June 23, 2003: Apple launches its gorgeous Power Mac G5, a powerhouse desktop computer with a perforated aluminum chassis that earns it the affectionate nickname the “cheese grater.”
Starting at an affordable $1,999 ($2,650 in today’s terms), the Power Mac G5 is the world’s first 64-bit personal computer — and Apple’s fastest machine yet.
Putting the ‘power’ in Power Mac
Inside its distinctive, anodized aluminum case, the Power Mac G5 boasted IBM’s PowerPC G5 CPU architecture. This provided a massive step up from the aging Power Mac G4, which had been Apple’s high-end Mac from 1999 until 2002.
Apple launched three different Power Mac G5 models running at 1.6 GHz, 1.8 GHz and 2 GHz. All used the same 64-bit PowerPC 970 (G5) processor, which offered higher clock speeds and vastly improved massively parallel computing capabilities.
In Power Mac G5 advertisements, Apple touted the new computer’s speed when compared to PCs.
“In side-by-side tests using industry-standard benchmarks,” one said, “the [top end] dual 2.0-gigahertz Power Mac G5 is up to 41% faster than both the fastest Pentium 4 and dual-processor Xeon workstation. And the results get even better when using real-world applications: the new Power Mac G5 runs Photoshop more than twice as fast as the fastest PCs.”
Steve Jobs promised that a 3 GHz model would be available “within 12 months,” but this never happened. In fact, users didn’t got a Mac with a processor capable of running at that speed until Apple introduced the Intel Xeon-based Mac Pro in 2006.
In terms of other hardware features, the Power Mac G5 packed an AGP 8X video card, FireWire 800, Gigabit Ethernet, up to half a terabyte of internal Serial ATA storage, and a SuperDrive for authoring DVDs.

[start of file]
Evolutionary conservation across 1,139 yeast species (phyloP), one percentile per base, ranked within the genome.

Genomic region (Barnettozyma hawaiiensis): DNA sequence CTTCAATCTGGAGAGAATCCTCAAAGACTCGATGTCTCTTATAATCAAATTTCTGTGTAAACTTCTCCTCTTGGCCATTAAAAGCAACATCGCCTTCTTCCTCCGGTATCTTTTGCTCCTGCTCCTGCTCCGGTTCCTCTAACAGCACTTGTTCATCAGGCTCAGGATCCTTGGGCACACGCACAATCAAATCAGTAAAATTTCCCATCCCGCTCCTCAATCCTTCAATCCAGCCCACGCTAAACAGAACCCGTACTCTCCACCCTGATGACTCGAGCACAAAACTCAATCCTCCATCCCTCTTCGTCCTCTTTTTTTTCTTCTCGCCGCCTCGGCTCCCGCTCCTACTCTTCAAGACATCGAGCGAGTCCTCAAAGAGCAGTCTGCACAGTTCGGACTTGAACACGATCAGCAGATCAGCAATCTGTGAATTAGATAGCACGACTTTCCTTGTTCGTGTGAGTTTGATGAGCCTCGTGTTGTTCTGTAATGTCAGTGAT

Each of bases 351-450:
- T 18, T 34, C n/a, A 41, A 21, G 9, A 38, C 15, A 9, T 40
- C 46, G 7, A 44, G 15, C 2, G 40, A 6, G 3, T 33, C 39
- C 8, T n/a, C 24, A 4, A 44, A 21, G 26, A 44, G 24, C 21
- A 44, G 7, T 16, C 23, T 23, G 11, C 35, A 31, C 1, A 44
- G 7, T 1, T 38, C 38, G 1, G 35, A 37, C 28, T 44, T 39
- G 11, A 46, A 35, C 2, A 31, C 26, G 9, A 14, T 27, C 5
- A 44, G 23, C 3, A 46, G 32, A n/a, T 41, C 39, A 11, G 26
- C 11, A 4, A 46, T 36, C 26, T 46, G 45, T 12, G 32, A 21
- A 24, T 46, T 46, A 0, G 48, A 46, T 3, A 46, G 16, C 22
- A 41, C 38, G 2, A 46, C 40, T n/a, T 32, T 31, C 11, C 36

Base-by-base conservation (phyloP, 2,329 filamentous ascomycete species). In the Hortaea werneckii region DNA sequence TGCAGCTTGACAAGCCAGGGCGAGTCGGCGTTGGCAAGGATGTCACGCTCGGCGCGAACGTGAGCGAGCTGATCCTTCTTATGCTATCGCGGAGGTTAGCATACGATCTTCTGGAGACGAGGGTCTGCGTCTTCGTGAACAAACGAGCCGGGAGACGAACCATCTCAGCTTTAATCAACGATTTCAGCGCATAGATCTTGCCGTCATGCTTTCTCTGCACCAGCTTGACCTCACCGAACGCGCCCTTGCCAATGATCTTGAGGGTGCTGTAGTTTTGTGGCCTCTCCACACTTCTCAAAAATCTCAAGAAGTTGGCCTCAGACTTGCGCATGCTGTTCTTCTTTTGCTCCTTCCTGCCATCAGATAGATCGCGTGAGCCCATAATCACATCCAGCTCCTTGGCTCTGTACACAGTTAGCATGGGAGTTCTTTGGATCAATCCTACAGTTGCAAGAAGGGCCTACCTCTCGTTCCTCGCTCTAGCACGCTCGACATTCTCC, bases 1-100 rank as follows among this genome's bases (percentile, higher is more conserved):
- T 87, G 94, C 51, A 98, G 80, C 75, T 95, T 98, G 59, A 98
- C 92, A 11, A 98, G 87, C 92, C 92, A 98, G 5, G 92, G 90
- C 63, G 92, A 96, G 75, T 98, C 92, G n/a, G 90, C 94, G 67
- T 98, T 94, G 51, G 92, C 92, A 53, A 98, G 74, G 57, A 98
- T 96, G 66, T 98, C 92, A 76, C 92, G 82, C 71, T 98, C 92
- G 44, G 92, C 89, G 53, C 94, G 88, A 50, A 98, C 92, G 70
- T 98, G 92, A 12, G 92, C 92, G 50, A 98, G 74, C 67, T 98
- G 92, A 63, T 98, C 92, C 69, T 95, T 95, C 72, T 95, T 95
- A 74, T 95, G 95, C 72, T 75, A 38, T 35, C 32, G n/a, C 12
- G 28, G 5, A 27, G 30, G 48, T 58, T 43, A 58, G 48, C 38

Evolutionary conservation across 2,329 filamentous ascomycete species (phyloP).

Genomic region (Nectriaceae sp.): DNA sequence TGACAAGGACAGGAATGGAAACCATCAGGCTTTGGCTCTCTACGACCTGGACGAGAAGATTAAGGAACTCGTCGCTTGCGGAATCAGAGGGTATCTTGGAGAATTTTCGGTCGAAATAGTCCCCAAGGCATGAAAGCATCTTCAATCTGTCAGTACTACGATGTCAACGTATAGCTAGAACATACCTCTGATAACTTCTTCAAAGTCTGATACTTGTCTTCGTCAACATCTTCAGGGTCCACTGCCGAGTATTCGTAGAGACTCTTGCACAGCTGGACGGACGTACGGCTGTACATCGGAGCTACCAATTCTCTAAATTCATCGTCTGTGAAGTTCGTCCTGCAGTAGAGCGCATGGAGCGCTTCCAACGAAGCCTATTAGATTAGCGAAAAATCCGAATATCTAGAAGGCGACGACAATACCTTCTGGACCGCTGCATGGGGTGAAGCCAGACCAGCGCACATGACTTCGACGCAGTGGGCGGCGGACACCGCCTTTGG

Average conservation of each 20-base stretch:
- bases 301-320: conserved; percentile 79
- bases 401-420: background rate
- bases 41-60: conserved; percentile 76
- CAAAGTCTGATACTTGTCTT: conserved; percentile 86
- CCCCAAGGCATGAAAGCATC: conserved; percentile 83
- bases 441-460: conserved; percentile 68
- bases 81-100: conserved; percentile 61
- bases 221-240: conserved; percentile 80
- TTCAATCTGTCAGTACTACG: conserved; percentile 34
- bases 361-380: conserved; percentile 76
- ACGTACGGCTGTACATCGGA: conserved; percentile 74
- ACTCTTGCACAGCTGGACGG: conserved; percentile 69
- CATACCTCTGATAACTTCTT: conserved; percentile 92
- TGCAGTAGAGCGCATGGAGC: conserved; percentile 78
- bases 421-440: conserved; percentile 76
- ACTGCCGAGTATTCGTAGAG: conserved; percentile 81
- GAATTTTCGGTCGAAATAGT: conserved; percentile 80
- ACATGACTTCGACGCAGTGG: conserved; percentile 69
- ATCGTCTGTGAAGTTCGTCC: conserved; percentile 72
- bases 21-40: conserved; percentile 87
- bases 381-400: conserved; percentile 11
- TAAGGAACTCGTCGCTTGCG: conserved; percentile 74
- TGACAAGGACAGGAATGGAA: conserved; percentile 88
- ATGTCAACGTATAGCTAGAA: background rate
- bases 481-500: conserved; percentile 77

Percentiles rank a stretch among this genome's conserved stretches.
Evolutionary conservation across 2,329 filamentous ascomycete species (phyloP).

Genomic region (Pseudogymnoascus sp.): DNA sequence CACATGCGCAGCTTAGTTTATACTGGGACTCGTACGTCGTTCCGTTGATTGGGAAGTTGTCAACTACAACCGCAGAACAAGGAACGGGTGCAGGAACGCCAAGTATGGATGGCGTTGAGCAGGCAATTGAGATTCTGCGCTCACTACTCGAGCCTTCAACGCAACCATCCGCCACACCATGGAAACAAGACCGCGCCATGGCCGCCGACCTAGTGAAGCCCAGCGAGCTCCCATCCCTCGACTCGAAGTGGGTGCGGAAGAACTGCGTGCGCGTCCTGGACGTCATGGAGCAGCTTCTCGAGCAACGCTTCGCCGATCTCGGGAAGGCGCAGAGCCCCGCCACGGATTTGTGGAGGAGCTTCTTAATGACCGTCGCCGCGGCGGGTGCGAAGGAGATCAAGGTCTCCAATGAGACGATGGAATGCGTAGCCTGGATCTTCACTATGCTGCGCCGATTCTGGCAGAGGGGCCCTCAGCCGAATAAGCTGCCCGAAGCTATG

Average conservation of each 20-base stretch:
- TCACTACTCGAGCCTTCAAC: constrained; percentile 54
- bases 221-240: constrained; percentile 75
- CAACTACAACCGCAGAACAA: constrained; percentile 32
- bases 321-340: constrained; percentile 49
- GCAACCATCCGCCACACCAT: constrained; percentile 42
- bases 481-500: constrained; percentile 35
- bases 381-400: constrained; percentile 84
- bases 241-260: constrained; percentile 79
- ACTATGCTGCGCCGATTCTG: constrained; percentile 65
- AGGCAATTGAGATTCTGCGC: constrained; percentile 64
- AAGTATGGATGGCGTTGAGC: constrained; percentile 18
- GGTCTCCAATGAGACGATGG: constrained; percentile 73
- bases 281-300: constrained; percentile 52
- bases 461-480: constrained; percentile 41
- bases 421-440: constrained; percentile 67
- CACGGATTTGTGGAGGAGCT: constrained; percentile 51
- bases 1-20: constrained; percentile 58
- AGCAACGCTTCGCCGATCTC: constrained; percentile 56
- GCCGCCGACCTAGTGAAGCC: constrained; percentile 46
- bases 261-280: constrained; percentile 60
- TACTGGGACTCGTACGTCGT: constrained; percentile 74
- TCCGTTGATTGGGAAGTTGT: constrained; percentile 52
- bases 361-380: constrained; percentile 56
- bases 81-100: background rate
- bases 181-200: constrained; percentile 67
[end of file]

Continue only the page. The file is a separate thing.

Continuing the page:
As far as professional-level computers went, very few could beat the Power Mac G5 in 2003. For trivia buffs, this was also Apple’s first computer to include USB 2.0 ports.
Power Mac G5: A stunning piece of design
The stunning, industrial-inspired design of the Power Mac G5 made it distinctive in its day — and it still looks great almost a decade-and-a-half later. The gorgeous design wasn’t limited to the unique case, either: The Power Mac G5 was the first Apple computer to have its interior — which most users would never even see — designed by Jony Ive and his team so as to be aesthetically pleasing.
The computer wasn’t wholly without problems, however. Some models suffered from noise and heating issues, although a liquid-cooled version sold later attempted to correct these shortcomings.
Still, this remains one of my favorite Macs of all time. It underlined the fact that Apple was doing much more than building fashionable mass-market devices like the iPod, or consumer-friendly computers such as the iMac G3 and iBook, models the company was most associated with at the time.
If you’re interested in tracking down a Power Mac G5 now, it will likely set you back around $100 on eBay today. Do you have fond memories of this machine? Leave your comments below.